Quantcast

Latest Fisheries Stories

Scuba Fishing Ban To Preserve Hawaii's Vulnerable Species
2013-07-01 10:57:23

Brett Smith for redOrbit.com - Your Universe Online A contentious debate is stirring in the Aloha State between fishermen and those looking to preserve species living in the regions' coral reefs. Hawaii's Board of Land and Natural Resources recently voted to ban spear fishing with scuba gear off the west coast of the state's main island as well as the collection of 40 different species for aquariums. The regulations were approved 4-2 after six hours of hearings. According to...

If Carbon Emissions Aren't Reduced Now, Coral Reefs Will Die
2013-06-28 15:24:29

Lee Rannals for redOrbit.com - Your Universe Online A new study found that in order to prevent coral reefs from dying off, nations need to work hard to drop carbon dioxide emission levels. Researchers wrote in the journal Environmental Research Letters that all existing coral reefs will die from inhospitable ocean chemistry conditions by the end of the century if civilization continues on its current path. Coral reefs are havens for marine biodiversity and underpin the economies of...

Nutrient Pollution Could Cause Record-Setting 'Dead Zone' In Gulf Of Mexico
2013-06-19 07:08:41

April Flowers for redOrbit.com - Your Universe Online This year, scientists are expecting a very large “dead zone” in the Gulf of Mexico, according to several NOAA-supported forecast models. Those same models predict a smaller than average hypoxic level in the Chesapeake Bay. A research team comprised of scientists from the University of Michigan, Louisiana State University, and the Louisiana Universities Marine Consortium used the NOAA-supported models to forecast that this...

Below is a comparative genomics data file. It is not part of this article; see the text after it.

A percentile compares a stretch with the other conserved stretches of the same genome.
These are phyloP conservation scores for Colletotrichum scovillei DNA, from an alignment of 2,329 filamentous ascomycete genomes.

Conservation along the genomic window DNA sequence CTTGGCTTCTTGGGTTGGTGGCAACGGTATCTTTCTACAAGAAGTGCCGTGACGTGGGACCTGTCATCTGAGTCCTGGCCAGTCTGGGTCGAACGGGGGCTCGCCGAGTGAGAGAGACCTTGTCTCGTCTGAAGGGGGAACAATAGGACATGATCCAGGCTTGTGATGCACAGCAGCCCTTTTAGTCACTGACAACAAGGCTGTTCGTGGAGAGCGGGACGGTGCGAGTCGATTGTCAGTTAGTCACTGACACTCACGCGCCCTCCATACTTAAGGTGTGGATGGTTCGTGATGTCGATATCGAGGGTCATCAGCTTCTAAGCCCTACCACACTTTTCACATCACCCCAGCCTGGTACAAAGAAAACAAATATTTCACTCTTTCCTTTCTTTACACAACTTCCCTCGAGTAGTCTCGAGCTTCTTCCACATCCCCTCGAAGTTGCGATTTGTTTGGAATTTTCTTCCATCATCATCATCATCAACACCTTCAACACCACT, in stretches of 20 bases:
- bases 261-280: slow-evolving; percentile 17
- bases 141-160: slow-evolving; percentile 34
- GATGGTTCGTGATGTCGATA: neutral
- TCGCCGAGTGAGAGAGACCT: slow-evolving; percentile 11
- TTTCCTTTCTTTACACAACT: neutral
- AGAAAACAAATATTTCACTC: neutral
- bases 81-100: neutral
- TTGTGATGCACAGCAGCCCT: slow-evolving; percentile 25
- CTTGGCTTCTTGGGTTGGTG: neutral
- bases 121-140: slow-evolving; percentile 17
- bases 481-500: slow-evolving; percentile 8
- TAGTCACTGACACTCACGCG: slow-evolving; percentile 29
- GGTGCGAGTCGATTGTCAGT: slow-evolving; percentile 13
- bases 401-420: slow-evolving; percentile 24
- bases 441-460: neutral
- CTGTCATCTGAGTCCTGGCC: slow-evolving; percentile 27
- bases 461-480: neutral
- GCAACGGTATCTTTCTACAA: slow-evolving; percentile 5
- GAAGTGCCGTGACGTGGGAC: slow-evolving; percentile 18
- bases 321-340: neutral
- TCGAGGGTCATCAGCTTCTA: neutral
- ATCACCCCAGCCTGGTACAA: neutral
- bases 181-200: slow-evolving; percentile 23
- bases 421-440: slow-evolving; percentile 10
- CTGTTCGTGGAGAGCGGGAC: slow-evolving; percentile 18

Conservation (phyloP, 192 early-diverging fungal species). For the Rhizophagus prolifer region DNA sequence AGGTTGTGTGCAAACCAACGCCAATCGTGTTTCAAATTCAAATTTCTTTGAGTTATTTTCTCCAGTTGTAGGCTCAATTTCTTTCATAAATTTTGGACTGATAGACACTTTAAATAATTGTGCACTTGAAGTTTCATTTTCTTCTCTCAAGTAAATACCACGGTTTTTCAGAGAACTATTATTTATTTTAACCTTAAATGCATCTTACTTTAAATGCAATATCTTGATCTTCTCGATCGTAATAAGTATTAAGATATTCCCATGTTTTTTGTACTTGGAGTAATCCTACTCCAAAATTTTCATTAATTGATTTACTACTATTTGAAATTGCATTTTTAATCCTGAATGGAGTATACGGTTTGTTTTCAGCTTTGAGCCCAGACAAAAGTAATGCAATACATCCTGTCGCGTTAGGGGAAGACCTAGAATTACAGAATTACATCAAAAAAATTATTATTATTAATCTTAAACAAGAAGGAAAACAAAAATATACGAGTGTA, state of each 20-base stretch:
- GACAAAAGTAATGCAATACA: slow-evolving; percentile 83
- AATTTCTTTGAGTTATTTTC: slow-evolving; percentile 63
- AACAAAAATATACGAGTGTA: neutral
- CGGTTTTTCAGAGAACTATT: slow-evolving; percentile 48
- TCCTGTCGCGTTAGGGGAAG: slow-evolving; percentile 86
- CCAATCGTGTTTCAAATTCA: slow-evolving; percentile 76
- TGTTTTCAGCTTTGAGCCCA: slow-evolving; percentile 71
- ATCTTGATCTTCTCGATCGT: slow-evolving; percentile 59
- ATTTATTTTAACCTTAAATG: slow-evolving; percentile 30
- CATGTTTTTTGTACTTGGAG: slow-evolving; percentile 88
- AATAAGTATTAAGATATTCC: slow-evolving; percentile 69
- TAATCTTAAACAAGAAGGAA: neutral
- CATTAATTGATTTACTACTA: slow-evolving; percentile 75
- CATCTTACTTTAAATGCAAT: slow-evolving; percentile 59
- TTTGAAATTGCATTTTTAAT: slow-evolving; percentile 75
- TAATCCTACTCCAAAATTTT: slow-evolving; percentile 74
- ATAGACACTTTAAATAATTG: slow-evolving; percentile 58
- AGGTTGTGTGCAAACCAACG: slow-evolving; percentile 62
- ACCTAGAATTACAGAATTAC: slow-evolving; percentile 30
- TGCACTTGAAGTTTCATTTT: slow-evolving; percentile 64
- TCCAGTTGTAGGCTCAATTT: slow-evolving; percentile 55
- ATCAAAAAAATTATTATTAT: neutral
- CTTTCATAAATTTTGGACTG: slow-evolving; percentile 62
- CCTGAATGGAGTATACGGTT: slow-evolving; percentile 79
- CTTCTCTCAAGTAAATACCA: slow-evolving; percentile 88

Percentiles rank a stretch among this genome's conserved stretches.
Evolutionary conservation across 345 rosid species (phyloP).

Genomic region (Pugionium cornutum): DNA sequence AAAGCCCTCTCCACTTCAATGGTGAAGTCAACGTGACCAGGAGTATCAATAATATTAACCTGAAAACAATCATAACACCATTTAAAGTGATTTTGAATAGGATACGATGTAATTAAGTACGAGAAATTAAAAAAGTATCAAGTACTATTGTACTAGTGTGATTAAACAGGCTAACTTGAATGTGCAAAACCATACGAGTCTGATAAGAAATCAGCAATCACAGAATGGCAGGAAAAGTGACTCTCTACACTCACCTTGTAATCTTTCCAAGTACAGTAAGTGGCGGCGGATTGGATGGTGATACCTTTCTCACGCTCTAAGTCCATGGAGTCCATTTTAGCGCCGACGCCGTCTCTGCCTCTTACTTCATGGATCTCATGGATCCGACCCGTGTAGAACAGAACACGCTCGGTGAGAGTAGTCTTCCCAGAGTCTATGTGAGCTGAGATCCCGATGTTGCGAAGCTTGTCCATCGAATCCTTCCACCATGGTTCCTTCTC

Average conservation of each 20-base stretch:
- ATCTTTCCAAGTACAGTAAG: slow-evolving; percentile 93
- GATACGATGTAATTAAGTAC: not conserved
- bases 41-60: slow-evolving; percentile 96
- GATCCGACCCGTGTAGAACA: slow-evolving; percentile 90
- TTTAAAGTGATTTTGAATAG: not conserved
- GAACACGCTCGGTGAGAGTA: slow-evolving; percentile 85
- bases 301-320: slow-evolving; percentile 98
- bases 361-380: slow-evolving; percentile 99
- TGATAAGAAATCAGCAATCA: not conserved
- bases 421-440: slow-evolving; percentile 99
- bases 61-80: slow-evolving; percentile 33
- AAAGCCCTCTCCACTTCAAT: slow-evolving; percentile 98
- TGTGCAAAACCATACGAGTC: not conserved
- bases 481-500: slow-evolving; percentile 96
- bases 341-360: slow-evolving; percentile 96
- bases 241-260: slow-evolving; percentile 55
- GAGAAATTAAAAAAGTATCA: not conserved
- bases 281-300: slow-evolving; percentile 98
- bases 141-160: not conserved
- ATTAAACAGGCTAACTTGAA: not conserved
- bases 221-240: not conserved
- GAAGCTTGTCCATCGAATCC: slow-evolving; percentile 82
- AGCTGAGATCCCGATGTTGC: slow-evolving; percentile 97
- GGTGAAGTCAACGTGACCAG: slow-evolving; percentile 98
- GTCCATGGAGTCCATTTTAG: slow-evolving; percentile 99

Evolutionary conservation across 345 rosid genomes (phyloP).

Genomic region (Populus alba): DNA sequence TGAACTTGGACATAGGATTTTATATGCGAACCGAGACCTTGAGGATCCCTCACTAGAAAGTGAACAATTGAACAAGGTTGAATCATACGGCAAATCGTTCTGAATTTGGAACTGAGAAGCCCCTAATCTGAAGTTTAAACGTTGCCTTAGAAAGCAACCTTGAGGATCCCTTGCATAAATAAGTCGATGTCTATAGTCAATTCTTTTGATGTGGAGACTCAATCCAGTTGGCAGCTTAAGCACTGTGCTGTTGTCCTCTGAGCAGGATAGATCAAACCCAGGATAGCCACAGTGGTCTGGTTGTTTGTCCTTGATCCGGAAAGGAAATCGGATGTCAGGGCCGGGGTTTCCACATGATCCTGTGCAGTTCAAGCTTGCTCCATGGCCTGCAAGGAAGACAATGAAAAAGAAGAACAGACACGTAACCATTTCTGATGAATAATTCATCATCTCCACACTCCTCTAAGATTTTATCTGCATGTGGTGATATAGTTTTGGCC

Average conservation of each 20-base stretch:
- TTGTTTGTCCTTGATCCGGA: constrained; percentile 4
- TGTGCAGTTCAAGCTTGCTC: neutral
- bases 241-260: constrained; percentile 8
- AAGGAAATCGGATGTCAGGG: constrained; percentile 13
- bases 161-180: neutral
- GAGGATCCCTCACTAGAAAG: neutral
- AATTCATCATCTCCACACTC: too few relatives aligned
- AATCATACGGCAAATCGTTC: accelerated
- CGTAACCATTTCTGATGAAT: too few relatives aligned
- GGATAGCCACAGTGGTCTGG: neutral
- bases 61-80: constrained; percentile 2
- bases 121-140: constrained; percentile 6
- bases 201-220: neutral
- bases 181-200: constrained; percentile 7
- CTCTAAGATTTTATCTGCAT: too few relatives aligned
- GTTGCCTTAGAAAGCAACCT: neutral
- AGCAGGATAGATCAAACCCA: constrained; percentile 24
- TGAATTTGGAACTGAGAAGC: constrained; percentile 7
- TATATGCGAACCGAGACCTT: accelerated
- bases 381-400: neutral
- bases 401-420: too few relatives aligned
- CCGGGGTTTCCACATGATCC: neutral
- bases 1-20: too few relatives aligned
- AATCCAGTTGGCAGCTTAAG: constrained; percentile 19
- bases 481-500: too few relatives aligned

Ocean Springs Indicate Coral Response To Acidification
2013-06-18 10:29:16

April Flowers for redOrbit.com - Your Universe Online The density of coral skeletons will be reduced by ocean acidification due to rising carbon dioxide levels, according to an international group of scientists led by the University of California, Santa Cruz. The study, published in Proceedings of the National Academy of Sciences, focused on corals growing where submarine springs naturally lower the pH of seawater. The findings of this study are the first to show corals are not able to...

Purple Urchins Quickly Adapt To Acidic Oceans
2013-06-13 11:41:25

Brett Smith for redOrbit.com - Your Universe Online As the levels of atmospheric carbon dioxide increase, the oceans are projected to absorb more of the greenhouse gas, leading to acidification of the water. This shift in oceanic chemistry is expected to negatively impact countless species. However, a new study from the University of California, Santa Barbara has found that purple sea urchins Strongylocentrotus purpuratus are capable of evolving in a way that copes with potential...